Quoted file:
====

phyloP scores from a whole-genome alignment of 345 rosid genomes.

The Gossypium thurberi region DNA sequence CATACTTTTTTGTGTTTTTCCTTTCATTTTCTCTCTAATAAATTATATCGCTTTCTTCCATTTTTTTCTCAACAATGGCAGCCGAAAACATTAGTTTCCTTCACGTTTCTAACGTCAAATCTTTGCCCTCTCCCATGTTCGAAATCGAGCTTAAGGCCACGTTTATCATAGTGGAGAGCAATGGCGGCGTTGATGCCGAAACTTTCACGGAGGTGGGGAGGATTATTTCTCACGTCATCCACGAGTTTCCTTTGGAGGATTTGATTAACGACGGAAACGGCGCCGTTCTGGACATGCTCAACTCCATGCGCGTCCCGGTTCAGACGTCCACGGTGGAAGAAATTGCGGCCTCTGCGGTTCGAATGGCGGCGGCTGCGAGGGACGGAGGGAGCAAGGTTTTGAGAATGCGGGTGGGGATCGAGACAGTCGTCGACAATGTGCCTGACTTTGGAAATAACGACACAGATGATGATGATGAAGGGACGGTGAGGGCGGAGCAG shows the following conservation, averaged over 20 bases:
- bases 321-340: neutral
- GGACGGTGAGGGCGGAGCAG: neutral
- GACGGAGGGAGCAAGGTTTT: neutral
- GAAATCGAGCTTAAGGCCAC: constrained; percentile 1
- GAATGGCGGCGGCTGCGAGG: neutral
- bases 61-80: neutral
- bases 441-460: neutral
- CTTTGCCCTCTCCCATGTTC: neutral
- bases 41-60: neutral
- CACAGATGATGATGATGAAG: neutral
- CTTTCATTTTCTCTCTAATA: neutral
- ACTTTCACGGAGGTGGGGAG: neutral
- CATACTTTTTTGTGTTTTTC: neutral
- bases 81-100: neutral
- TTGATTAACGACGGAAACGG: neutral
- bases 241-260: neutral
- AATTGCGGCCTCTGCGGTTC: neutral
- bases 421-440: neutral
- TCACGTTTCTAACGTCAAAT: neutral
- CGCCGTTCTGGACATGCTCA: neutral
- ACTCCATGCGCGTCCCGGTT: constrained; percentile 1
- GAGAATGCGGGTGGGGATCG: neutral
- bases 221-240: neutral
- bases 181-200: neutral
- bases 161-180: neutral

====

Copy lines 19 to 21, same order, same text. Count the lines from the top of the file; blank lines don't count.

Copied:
- AATTGCGGCCTCTGCGGTTC: neutral
- bases 421-440: neutral
- TCACGTTTCTAACGTCAAAT: neutral